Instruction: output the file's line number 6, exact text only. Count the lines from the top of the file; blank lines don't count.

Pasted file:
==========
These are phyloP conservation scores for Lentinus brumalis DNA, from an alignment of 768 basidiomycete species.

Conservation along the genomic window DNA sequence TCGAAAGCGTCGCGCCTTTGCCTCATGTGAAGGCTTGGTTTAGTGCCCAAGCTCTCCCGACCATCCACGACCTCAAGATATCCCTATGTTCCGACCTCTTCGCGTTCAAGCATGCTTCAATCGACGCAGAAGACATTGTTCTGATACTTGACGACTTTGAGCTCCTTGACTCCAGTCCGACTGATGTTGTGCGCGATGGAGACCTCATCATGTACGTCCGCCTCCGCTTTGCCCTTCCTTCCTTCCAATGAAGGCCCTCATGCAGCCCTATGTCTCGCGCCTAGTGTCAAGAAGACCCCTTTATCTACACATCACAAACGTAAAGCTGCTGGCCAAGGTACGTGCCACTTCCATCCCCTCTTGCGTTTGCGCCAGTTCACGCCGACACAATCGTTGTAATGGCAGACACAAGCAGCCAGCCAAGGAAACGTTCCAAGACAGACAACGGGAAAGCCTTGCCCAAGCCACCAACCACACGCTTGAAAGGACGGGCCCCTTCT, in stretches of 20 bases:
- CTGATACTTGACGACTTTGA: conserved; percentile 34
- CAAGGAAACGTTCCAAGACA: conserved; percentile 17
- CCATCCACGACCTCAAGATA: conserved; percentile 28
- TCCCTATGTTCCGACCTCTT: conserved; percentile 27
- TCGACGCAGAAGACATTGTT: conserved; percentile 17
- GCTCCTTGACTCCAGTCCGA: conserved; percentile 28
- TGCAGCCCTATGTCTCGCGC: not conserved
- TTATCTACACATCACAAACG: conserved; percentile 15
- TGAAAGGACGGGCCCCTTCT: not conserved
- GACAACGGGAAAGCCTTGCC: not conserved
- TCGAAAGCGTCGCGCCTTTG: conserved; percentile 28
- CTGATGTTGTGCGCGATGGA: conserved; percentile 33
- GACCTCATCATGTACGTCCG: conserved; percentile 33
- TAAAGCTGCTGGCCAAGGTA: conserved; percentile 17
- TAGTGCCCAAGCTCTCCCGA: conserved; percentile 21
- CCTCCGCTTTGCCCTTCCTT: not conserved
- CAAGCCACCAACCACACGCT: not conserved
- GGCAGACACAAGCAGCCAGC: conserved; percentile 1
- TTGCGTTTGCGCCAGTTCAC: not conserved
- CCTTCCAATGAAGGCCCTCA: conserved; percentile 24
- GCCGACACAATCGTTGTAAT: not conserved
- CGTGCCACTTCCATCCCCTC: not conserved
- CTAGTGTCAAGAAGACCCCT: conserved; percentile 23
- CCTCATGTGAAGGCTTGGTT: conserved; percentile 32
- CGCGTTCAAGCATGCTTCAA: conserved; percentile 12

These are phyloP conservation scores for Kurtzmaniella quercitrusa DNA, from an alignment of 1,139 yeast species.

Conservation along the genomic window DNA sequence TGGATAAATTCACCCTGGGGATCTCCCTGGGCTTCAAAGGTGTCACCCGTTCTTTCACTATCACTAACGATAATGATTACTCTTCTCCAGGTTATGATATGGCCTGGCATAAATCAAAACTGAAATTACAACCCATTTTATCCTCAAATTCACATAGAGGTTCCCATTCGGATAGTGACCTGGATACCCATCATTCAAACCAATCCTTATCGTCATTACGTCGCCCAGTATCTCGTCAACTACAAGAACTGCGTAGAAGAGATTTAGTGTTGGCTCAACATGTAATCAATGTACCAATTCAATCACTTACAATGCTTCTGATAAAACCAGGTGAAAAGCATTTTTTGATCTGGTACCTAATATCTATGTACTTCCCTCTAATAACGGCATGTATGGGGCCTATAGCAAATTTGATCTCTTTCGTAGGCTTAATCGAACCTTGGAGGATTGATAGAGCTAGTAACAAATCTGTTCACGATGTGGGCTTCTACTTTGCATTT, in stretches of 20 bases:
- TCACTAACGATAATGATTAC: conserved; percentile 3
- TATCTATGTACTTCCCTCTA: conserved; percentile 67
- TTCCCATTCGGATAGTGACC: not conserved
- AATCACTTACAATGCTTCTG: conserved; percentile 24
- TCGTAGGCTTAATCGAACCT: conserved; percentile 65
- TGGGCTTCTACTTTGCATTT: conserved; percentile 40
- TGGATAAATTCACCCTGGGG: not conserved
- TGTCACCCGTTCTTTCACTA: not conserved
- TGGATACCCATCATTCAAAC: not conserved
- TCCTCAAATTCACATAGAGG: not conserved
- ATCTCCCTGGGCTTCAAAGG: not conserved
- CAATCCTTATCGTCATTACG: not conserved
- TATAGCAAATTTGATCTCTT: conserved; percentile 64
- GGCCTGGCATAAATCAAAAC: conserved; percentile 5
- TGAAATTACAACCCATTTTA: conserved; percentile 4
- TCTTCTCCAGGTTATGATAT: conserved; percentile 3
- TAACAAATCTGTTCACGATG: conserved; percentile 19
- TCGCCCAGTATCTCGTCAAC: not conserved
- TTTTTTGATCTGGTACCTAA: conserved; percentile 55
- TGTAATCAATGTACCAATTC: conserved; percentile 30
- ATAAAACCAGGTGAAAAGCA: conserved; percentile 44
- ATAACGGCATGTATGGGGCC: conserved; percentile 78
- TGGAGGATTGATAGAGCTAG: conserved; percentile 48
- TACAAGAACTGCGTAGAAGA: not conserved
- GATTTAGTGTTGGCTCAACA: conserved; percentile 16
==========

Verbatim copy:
- TCCCTATGTTCCGACCTCTT: conserved; percentile 27